The first display region may be associated with a first transistor and a first capacitor, the first transistor having a gate terminal electrically coupled to a first scan line, a drain terminal electrically coupled to a data line, and a source terminal electrically coupled to the first capacitor, the first capacitor for storing a voltage level corresponding to the gray scale level of the first display region. The second display region may be associated with a second transistor and a second capacitor, the second transistor having a gate terminal electrically coupled to the first scan line, a drain terminal electrically coupled to the data line, and a source terminal electrically coupled to the second capacitor, the second capacitor for storing a voltage level corresponding to the gray scale level of the second display region. The second display region may be associated with a third transistor having a gate terminal electrically coupled to a second scan line, a drain terminal electrically coupled to the source terminal of the second transistor, and a source terminal electrically coupled to a third capacitor. The controller may control the first and second scan lines and the data line to turn on the first, second, and third transistors and cause voltage levels to be stored in the first, second, and third capacitors during a first time period, then control the first and second scan lines to turn off the first and second transistors and turn on the third transistor to cause charges to be redistributed between the second and third capacitors during a second time period. In some examples, the controller may control the first and second scan lines such that the second transistor is turned on for a length of time that is different from the length of time that the third transistor is turned on. In some examples, the controller may control the first and second scan lines such that the voltage level on the first scan line is different from the voltage level on the second scan line while configuring a gray scale level of a pixel.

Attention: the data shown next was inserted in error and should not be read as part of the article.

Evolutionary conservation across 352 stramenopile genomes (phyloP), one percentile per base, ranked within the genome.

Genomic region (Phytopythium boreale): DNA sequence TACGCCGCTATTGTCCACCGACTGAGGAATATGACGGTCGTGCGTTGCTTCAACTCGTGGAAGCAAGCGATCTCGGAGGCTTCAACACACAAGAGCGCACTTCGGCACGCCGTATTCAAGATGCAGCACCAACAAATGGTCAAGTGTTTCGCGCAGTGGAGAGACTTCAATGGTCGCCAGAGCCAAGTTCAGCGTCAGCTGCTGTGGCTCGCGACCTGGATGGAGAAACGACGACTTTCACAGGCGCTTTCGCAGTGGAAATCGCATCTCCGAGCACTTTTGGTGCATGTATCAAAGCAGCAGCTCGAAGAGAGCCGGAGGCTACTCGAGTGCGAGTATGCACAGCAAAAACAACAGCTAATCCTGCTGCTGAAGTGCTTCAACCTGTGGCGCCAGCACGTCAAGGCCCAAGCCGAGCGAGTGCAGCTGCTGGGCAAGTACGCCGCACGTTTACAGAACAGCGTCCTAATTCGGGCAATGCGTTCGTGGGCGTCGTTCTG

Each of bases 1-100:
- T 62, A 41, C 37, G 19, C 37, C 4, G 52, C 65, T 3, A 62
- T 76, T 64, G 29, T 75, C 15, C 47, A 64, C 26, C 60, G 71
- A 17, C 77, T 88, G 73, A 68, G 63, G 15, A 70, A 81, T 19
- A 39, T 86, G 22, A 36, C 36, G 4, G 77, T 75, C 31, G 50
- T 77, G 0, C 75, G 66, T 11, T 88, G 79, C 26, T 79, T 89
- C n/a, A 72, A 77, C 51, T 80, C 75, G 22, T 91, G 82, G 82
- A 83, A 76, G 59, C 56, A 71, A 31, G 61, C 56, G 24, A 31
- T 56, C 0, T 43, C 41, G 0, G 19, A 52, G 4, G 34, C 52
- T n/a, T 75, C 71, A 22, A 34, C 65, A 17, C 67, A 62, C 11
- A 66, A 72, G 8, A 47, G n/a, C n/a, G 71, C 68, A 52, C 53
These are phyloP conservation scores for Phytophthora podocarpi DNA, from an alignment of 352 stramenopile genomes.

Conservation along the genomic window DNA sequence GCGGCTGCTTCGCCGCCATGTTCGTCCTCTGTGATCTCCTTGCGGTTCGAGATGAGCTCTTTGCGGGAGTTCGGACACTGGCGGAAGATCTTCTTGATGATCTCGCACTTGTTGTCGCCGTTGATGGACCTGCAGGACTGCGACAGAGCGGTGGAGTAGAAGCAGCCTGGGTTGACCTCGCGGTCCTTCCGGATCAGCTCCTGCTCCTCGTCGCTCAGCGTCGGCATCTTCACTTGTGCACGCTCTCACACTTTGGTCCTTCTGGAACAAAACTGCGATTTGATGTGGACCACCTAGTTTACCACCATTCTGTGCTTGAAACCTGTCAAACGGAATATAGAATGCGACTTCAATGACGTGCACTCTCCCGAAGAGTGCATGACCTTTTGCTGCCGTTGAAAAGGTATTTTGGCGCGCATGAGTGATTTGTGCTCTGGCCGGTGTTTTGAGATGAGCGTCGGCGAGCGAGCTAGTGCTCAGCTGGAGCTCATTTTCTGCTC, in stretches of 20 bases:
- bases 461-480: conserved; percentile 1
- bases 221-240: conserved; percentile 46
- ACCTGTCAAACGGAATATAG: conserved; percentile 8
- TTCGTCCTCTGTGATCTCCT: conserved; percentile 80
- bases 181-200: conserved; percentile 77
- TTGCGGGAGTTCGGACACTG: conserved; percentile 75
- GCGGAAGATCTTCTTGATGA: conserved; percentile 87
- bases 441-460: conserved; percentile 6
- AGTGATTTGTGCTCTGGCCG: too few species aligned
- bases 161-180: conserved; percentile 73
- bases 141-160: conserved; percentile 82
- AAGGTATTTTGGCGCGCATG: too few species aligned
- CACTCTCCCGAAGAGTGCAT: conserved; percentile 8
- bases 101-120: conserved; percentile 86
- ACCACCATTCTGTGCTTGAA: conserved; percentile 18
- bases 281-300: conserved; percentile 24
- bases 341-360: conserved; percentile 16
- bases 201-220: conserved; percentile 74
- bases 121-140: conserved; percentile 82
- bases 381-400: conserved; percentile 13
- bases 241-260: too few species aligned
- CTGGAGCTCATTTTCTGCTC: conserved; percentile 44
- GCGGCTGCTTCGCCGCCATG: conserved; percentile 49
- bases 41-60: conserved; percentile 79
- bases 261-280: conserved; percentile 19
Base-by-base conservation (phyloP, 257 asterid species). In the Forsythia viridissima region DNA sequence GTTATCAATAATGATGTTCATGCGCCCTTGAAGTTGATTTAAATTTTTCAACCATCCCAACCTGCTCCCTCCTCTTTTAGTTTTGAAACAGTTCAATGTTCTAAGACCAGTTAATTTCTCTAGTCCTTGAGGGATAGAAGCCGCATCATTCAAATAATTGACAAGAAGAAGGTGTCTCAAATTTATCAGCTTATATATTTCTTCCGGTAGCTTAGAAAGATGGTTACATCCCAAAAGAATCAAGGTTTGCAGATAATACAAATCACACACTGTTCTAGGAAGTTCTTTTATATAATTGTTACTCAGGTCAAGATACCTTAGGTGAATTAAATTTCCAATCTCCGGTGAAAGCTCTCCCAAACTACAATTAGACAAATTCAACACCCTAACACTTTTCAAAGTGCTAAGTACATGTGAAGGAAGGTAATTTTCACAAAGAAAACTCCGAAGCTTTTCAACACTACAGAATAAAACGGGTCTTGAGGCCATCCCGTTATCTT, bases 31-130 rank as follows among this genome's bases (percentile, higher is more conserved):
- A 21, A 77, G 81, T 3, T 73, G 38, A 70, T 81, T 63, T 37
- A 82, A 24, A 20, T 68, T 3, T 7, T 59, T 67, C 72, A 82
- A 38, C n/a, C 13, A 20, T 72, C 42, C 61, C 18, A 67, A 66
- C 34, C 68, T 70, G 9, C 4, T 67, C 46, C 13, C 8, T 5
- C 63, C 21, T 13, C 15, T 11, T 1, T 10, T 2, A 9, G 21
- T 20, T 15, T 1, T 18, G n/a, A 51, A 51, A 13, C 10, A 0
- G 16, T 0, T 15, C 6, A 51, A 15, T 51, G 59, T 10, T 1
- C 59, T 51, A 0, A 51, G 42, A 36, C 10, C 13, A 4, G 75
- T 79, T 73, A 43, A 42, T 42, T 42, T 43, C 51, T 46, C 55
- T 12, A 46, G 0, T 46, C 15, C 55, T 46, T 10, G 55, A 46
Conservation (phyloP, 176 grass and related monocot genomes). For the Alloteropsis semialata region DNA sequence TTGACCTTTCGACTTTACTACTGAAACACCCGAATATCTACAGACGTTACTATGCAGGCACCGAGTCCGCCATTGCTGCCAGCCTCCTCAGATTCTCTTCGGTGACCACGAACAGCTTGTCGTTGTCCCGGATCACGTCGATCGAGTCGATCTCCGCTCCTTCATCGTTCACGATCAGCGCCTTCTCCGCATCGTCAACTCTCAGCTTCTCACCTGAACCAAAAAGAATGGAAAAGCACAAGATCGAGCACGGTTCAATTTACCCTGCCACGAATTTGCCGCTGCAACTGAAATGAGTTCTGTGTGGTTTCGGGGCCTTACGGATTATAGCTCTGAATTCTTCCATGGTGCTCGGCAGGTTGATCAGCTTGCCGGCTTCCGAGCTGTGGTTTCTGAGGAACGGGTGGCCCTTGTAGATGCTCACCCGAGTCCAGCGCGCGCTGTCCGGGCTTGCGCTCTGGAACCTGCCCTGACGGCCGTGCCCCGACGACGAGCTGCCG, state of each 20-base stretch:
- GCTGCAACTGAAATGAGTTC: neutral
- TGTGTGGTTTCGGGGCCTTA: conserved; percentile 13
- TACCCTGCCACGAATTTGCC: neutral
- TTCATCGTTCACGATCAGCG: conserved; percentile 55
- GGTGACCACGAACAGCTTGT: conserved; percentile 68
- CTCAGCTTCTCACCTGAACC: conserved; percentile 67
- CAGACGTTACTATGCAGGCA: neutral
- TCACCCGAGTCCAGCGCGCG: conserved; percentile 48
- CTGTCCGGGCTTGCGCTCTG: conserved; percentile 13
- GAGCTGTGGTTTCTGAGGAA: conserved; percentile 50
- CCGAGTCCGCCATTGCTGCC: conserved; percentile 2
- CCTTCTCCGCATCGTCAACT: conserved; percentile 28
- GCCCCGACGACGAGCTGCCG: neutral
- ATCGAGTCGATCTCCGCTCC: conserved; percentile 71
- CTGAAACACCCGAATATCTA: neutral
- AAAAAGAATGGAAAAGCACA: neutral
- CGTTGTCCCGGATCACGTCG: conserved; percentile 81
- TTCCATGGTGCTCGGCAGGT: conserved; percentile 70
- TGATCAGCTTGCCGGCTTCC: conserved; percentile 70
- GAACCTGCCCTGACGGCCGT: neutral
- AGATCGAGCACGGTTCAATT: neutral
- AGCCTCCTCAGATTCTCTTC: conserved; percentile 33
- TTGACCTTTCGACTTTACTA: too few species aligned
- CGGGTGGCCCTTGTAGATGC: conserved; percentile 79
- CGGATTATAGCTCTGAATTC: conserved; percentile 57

Each pixel may include a liquid crystal cell.